The high tech jobs talked about are generally unspecified. What is high tech anyway, programming a computer? Designing a new airplane? Maintaining the automated assembly line that replaced 20 factory workers? Being a medical assistant? Nanotechnology? In what way does being an investment banker help create wealth except thru speculation? And besides, what is it that makes being a cabinet maker so much less glorious or viable in this modern high tech economy?

Maybe I am missing the point. Maybe, despite using the words "high tech" jobs and "better educated workforce", Secretary Chao meant something different. Maybe she meant "salesperson" or "medical assistant" who use computers and electronic cash registers instead of a hammer or a plow. Maybe she meant "retraining" instead of "higher education". Maybe it was all crap, easy talk to get thru a 10 minute interview, you know, toss a few terms out there like "high tech" and "better education".

Or, maybe I am really, really missing the point. Maybe its all about smoothing out the United States economy so that it can be a more reliable, predictable source of income for corporations operating on the mega international level.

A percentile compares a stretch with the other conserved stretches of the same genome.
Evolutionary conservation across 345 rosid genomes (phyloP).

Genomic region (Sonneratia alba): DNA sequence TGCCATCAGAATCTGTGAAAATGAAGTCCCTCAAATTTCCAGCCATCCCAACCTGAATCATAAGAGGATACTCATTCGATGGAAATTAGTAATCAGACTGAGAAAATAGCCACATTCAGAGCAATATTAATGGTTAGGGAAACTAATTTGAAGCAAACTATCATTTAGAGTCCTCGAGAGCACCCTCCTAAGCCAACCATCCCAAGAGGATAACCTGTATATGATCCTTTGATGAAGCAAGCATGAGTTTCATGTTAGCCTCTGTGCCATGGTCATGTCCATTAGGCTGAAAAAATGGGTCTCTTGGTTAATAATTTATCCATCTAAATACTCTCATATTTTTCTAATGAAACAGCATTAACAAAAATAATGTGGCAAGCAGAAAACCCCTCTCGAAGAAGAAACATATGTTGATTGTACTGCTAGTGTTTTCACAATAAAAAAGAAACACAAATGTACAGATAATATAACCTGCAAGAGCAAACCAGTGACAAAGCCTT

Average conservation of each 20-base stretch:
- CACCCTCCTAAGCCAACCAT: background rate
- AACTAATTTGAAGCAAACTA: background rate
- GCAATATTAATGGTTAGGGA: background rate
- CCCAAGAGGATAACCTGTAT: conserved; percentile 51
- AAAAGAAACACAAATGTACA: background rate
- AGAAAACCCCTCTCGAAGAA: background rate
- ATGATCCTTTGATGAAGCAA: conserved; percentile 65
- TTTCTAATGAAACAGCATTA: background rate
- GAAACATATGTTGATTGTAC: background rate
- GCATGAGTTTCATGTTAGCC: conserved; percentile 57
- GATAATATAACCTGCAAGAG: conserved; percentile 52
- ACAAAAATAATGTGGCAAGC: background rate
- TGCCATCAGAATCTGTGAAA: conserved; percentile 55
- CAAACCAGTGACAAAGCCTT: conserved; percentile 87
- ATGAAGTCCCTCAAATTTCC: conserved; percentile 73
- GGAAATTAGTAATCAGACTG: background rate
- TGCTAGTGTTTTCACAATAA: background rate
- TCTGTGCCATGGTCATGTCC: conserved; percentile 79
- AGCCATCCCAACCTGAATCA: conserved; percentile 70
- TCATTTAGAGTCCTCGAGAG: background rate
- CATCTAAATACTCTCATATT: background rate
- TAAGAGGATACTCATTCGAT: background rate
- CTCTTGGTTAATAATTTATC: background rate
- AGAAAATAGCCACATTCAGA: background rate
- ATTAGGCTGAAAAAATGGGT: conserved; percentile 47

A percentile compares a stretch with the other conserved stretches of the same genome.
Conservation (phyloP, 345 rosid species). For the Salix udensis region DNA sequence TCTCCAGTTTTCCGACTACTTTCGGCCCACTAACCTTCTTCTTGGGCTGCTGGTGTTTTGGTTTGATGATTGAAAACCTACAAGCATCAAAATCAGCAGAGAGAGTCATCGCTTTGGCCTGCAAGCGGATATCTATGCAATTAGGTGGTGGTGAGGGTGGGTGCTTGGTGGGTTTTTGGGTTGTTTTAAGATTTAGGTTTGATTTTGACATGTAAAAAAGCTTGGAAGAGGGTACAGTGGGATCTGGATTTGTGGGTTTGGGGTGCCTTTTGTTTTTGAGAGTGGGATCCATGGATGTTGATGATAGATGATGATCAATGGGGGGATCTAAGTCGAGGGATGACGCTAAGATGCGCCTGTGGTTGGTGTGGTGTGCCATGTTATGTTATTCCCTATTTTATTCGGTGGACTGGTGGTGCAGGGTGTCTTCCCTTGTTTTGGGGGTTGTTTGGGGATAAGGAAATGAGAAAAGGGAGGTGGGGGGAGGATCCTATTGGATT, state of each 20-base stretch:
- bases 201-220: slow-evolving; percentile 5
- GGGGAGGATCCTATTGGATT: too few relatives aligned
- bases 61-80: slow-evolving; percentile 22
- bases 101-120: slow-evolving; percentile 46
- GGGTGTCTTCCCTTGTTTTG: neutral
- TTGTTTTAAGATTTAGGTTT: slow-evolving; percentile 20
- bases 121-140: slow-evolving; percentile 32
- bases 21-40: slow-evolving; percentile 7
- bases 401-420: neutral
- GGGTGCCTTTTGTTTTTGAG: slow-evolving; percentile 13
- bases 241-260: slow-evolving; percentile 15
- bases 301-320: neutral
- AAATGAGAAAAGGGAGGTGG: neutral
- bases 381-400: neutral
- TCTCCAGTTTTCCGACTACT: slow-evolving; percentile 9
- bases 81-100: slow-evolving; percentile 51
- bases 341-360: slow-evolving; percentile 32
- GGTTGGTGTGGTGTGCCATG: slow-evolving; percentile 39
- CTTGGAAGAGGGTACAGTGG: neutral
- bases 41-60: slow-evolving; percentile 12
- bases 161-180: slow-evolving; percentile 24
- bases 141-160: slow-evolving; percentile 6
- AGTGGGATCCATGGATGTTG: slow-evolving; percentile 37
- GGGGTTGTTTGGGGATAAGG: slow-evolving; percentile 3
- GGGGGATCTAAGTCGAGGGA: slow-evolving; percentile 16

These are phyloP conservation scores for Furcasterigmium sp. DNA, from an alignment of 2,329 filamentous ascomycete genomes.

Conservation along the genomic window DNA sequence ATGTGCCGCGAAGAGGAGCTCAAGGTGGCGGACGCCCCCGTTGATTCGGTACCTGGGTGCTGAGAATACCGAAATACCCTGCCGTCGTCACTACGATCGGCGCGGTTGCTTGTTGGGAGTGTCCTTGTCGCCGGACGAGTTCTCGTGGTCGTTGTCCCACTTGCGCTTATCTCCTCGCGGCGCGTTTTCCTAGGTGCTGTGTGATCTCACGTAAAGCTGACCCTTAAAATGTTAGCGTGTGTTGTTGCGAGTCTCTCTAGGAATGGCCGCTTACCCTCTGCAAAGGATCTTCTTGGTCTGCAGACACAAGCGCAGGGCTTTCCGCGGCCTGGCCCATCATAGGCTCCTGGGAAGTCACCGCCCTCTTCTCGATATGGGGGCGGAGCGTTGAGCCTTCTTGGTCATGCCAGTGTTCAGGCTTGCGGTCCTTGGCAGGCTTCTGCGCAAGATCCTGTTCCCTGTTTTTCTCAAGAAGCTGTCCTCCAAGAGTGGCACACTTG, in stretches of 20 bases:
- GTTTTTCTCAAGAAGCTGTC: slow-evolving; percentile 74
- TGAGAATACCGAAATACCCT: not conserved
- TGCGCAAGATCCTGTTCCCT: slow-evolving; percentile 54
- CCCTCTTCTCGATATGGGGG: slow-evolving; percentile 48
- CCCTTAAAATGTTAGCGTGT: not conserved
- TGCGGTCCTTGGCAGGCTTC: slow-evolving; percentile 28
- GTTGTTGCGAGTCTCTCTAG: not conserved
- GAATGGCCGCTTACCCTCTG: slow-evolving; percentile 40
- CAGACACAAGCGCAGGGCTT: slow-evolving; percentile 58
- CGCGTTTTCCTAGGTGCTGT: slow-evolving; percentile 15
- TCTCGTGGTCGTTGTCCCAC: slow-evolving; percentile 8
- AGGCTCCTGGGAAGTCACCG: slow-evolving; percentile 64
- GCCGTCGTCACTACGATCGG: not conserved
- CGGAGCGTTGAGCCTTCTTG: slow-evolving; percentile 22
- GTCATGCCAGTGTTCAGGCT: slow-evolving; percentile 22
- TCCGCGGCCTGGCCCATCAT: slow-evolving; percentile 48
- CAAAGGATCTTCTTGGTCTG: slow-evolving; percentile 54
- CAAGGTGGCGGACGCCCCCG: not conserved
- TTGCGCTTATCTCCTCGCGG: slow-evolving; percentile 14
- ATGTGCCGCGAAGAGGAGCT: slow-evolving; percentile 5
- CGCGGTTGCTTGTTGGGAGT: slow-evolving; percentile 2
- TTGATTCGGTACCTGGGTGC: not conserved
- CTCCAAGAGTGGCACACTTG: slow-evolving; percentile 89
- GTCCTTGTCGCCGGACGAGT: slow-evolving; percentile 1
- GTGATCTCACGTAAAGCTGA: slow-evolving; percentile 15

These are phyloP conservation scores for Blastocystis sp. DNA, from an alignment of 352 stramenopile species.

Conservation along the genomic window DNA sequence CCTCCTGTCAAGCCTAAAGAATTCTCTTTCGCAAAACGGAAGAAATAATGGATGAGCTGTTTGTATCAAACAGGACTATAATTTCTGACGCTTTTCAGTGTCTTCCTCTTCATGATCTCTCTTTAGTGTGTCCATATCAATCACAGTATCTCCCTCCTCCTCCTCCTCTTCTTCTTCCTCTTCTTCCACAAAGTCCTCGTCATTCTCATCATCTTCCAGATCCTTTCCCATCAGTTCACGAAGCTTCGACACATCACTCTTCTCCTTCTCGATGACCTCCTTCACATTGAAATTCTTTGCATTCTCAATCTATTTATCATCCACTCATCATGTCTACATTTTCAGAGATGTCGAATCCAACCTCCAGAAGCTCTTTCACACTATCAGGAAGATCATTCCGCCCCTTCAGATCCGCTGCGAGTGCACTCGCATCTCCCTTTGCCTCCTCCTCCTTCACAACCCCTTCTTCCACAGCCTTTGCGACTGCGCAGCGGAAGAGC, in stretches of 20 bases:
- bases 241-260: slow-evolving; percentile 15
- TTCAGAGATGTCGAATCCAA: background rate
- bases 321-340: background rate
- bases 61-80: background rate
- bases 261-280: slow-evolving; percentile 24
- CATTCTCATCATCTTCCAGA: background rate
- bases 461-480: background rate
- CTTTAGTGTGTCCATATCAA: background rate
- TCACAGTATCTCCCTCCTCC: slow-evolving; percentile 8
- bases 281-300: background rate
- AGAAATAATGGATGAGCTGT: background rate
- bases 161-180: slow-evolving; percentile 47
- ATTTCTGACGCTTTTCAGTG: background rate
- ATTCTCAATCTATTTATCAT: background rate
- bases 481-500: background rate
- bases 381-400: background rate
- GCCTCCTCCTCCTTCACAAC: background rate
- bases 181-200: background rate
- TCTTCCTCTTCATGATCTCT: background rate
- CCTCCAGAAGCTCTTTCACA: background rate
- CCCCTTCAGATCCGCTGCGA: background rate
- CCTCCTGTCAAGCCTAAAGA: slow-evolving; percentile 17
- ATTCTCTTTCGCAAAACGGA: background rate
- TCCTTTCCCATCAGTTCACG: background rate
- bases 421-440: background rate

Bottom line is that there are not enough really good paying high tech jobs to replace the basic manufacturing jobs being lost. And nobody is going to start a vast retraining of the public in order to fill jobs like that anyhow, because we don't have a shortage of jobs for folks with high school education. Walmart and Home Depot are huge employers, but now all those people are selling stuff instead of fabricating it, or they are working for a huge store instead a a buncha small ones, the smaller ones being owned by individual people instead of faceless shareholders who are actually more important to upper management than the folks spending money at the cash register.